“We produce technology that teams all over the world use; that’s one aspect of what we do. We have to create, innovate and maintain that technology. So if we provide that technology to a team and they have problems, they come to the team here to fix it. Secondly, teams can take that technology and do all sorts of cool things that they want to do with it. A game developer anywhere in the world could say, ‘I’d like to have you do some automation, development and testing’. Then this team here would be able to take that game and with technology we have, develop automation and instrument it with the technology we have. The automation programs would interact with the game and systematically go through all the assets and menus in the game. It all depends on what that particular team wants,” says Marlowe.


While automated game testing may increase efficiency in QA, human testing still remains an integral part of the process. “Automation software is supplemental to human testing,” Marlowe states, adding, “The value of the human is that we can articulate the experience. The automation program can give you statistics and numbers, but it can’t say ‘I had fun’. So it will never replace manual testing, its simply giving extra tools and information to the whole project team.”

And with the automation QA process well established, the team at Hyderabad is now looking to expand by adding more human testers to its ranks. “Mike Marlowe’s team handles QA purely on the automation side, but there is definitely scope for testing of console and PC games. We’re already doing that, but there is a lot of potential for ramping up those divisions quite rapidly,” says Gurwara.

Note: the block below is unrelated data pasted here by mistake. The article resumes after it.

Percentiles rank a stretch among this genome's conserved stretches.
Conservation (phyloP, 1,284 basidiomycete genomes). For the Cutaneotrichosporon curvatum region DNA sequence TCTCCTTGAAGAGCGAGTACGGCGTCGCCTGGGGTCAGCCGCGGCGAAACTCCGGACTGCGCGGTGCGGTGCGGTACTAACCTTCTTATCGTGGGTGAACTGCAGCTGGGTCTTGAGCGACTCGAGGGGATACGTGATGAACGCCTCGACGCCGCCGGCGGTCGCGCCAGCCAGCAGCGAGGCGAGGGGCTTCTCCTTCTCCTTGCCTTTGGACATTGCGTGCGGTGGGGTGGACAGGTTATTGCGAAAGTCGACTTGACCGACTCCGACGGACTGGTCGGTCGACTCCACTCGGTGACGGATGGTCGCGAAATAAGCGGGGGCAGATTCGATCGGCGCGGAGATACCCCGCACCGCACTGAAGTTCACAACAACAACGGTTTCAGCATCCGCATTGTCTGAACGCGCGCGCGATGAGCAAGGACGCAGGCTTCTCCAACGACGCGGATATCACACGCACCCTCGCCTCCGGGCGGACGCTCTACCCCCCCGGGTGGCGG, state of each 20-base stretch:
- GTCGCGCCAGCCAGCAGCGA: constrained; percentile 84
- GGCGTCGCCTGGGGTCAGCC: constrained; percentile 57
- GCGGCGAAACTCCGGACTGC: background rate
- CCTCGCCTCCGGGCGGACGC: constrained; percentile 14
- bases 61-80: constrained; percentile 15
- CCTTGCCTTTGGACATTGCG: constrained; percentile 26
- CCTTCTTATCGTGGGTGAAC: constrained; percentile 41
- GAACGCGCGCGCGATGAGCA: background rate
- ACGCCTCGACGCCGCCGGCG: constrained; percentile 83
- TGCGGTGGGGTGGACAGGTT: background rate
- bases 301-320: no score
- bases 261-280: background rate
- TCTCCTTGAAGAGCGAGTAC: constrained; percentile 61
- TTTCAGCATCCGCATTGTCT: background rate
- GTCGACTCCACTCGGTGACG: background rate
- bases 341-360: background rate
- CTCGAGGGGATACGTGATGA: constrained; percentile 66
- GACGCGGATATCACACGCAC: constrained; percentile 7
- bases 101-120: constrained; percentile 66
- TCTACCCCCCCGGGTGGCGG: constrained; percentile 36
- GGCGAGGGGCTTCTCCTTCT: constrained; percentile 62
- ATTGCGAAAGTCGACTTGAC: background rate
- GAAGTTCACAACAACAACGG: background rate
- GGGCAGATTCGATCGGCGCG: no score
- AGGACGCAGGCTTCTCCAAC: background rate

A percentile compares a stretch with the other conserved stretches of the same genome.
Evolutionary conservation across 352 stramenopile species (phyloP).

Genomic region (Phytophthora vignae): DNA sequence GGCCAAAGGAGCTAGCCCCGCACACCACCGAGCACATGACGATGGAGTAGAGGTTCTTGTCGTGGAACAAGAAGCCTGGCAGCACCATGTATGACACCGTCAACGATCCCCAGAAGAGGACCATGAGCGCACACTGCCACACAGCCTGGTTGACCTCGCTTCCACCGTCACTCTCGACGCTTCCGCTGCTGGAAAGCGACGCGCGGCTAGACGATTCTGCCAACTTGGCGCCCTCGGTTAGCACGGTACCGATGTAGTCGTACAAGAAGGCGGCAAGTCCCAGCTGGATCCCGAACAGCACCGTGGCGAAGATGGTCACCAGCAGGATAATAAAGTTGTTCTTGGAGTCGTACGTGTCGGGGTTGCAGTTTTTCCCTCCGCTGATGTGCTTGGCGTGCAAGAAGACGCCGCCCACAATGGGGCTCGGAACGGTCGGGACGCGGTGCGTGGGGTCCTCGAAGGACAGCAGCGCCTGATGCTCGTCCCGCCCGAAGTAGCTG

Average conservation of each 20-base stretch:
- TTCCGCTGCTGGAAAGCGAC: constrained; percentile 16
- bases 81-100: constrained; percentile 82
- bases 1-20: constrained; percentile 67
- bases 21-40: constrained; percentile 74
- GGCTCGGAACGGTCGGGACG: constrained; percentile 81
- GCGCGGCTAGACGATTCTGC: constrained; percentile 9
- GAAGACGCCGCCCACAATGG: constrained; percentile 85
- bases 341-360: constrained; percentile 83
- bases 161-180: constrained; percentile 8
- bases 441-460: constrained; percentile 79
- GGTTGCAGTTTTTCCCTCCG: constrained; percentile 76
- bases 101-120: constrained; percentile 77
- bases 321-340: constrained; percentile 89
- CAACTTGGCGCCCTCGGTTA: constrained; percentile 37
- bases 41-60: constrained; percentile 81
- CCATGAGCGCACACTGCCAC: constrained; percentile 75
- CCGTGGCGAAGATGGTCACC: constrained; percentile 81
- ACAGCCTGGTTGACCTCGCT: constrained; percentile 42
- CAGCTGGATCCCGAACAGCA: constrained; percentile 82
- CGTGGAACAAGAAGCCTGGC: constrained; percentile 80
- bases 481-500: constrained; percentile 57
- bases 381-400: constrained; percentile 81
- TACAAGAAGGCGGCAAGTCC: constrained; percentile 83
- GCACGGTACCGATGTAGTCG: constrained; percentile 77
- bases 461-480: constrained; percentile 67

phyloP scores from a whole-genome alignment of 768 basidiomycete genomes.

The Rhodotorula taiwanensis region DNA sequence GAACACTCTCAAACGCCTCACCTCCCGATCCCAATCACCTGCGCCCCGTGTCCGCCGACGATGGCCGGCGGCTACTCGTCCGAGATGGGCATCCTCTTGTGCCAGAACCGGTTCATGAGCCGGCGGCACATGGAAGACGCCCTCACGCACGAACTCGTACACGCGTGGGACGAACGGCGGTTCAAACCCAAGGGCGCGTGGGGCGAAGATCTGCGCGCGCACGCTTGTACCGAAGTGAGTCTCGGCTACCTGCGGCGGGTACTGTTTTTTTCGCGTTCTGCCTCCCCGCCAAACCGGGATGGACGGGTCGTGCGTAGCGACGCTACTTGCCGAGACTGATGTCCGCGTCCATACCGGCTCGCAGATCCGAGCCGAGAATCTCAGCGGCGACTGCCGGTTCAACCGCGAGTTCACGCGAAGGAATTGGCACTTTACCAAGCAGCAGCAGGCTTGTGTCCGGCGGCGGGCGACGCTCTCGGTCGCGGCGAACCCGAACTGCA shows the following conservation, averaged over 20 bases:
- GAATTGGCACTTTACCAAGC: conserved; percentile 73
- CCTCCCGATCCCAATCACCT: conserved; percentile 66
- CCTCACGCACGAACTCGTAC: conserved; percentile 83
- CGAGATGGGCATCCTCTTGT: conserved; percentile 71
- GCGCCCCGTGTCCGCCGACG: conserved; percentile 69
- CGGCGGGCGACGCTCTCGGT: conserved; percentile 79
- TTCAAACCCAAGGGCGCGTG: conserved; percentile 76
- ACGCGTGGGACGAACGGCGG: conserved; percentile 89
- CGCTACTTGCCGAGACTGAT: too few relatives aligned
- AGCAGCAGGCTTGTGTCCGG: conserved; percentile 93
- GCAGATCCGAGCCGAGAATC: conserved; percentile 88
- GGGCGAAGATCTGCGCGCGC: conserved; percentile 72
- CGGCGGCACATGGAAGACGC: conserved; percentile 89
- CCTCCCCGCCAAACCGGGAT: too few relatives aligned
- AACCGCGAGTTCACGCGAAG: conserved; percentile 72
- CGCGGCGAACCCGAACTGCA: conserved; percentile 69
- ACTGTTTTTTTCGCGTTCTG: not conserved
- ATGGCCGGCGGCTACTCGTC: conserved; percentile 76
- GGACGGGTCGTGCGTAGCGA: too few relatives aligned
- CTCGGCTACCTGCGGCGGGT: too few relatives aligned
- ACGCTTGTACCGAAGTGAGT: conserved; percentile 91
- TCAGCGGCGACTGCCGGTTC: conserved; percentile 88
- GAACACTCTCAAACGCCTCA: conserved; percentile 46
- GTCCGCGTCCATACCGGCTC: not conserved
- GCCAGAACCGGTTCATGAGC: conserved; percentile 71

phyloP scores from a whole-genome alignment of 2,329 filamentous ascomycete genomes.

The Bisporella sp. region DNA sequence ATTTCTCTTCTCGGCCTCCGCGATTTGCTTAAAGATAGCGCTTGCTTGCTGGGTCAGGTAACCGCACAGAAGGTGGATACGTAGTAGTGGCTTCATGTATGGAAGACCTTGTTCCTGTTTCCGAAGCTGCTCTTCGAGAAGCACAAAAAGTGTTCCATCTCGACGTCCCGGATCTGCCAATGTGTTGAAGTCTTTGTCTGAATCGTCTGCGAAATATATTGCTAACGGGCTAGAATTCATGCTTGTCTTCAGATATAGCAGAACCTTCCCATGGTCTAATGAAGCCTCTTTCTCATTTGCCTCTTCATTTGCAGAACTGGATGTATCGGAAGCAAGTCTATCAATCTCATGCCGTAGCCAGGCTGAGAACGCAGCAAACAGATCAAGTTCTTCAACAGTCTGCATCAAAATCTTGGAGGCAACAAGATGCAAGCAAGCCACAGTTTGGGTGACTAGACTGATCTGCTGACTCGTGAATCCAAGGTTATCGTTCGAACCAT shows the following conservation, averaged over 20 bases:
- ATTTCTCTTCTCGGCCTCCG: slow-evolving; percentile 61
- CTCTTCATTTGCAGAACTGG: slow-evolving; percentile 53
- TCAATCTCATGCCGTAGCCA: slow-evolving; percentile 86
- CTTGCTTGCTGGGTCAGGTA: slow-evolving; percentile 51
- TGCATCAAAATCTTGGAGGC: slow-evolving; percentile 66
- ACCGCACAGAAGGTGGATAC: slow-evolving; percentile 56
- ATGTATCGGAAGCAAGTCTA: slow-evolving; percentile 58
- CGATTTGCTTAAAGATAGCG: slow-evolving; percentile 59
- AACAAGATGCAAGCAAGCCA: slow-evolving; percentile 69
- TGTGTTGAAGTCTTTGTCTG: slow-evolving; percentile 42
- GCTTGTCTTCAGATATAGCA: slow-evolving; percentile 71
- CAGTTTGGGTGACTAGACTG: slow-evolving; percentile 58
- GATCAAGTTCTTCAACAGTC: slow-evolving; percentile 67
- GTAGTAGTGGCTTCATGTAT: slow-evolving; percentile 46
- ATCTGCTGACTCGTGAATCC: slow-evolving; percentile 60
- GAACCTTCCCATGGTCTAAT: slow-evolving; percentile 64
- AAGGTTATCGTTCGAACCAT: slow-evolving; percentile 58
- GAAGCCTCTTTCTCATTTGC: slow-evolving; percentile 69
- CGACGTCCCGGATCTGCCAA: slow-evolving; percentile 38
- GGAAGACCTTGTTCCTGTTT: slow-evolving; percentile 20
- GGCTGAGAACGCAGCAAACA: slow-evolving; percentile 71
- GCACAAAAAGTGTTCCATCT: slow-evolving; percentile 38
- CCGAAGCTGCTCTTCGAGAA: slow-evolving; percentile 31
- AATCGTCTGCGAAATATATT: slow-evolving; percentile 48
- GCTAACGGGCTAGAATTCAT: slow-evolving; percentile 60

Further on the PC and console platforms, the Hyderabad studio also has a team working on game art and assets for games developed by various EA studios around the world. Led by Rob Kahlon, Art Director (Worldwide Outsourcing) at EA, the team is currently working on Mythic Entertainment’s Warhammer and Dark Age of Camelot titles.


Gurwara also sees tremendous growth potential for this division, but feels there is still time before India is ready to develop games end-to-end for high-end platforms, saying, “Various studios that are part of the EA fraternity may have the need for getting parts of the game developed in India; maybe developing some of the art assets. Rob (Kahlon) is going to build up the group that provides art support. These groups aren’t as end-to-end as the mobile division, but eventually they will also get there.”

With so much great work being done at this studio, and keeping in mind the studio’s aim to grow further, not only with its primary mobile division, but others as well, EA plans to increase the workforce at Hyderabad from its current strength of 200 to 500 in the coming months.